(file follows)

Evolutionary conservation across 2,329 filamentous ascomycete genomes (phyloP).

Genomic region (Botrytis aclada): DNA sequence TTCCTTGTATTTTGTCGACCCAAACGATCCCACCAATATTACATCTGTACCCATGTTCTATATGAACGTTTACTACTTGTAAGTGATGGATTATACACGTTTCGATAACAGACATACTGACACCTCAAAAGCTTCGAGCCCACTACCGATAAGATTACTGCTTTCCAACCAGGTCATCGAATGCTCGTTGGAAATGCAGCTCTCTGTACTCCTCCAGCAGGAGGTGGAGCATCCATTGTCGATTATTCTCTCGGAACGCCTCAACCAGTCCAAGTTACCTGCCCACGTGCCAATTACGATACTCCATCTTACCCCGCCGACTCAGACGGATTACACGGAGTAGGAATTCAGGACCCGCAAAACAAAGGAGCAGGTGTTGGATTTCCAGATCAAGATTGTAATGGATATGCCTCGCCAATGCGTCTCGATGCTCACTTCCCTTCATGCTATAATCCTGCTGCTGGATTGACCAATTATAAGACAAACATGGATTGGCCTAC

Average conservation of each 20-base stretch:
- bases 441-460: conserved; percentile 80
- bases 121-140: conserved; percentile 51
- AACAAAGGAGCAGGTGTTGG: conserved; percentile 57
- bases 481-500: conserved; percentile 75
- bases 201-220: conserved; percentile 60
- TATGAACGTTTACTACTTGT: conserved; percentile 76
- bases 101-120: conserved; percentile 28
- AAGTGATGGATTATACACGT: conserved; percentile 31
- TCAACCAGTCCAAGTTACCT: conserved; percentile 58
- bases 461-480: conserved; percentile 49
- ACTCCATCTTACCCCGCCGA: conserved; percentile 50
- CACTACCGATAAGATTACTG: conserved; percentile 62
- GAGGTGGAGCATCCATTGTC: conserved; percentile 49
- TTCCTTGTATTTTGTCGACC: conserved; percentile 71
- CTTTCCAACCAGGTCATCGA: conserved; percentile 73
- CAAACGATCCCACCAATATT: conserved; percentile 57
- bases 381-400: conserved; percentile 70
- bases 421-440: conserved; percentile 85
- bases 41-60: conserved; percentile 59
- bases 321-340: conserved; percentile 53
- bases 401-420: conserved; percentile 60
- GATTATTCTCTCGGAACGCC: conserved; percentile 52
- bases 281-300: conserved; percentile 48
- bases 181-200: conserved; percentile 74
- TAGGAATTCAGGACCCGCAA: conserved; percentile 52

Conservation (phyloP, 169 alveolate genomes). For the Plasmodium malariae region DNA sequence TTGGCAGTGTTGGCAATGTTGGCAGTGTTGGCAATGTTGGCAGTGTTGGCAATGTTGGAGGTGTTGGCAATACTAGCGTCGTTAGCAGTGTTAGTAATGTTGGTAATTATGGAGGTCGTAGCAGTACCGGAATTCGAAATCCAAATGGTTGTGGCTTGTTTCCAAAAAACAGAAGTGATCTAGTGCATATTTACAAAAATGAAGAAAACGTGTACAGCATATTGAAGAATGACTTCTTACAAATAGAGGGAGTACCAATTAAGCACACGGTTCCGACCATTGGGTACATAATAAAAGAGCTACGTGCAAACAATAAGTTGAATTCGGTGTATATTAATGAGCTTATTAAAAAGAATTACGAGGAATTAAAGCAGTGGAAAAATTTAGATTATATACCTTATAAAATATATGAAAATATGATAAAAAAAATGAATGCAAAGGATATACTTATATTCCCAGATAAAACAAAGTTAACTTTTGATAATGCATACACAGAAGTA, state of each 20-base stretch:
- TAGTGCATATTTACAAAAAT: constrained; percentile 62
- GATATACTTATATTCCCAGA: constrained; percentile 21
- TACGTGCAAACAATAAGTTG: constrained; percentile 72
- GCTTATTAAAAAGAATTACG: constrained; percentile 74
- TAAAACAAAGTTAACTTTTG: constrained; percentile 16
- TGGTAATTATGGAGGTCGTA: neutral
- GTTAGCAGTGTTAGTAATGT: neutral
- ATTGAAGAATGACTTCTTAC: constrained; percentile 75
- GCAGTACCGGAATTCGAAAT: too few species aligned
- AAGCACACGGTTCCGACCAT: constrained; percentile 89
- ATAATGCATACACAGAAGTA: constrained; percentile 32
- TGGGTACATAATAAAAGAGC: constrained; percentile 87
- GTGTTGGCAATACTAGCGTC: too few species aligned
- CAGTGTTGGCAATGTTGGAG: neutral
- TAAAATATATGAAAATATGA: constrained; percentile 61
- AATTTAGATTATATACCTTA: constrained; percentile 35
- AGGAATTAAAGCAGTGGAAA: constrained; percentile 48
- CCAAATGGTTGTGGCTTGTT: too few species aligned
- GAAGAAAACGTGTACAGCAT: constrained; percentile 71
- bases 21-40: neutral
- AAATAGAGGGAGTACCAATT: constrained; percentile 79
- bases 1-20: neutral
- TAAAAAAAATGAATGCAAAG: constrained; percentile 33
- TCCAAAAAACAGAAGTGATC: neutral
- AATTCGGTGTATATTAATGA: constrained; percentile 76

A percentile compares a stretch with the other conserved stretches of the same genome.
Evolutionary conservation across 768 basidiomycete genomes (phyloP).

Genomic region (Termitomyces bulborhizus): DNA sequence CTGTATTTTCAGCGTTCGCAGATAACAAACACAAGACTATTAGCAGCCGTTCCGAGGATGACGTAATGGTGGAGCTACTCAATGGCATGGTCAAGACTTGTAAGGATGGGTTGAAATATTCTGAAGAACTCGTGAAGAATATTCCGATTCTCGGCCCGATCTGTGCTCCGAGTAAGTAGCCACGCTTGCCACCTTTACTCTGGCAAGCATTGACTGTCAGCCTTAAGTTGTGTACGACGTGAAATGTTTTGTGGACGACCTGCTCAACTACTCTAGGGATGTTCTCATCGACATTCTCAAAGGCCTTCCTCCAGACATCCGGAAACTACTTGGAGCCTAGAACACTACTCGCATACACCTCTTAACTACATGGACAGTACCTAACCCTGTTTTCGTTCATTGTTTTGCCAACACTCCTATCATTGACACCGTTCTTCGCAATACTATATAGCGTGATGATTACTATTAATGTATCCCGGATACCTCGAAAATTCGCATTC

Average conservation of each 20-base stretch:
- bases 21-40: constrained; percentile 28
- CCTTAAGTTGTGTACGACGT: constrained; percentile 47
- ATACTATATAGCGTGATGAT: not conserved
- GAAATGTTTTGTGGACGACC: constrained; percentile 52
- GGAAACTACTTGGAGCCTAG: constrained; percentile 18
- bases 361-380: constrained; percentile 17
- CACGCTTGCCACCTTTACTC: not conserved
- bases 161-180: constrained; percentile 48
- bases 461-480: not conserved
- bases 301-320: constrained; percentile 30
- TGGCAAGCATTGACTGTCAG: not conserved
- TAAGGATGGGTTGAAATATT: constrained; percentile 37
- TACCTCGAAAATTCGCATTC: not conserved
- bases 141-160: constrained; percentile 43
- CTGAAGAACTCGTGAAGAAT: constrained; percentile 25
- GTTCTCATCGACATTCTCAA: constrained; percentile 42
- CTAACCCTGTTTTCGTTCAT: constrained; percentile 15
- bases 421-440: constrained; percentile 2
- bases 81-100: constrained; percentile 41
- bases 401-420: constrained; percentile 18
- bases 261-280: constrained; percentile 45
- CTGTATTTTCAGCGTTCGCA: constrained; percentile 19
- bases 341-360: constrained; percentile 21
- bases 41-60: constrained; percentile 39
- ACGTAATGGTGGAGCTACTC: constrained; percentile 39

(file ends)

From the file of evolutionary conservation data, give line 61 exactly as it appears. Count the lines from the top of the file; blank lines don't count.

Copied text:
- ATACTATATAGCGTGATGAT: not conserved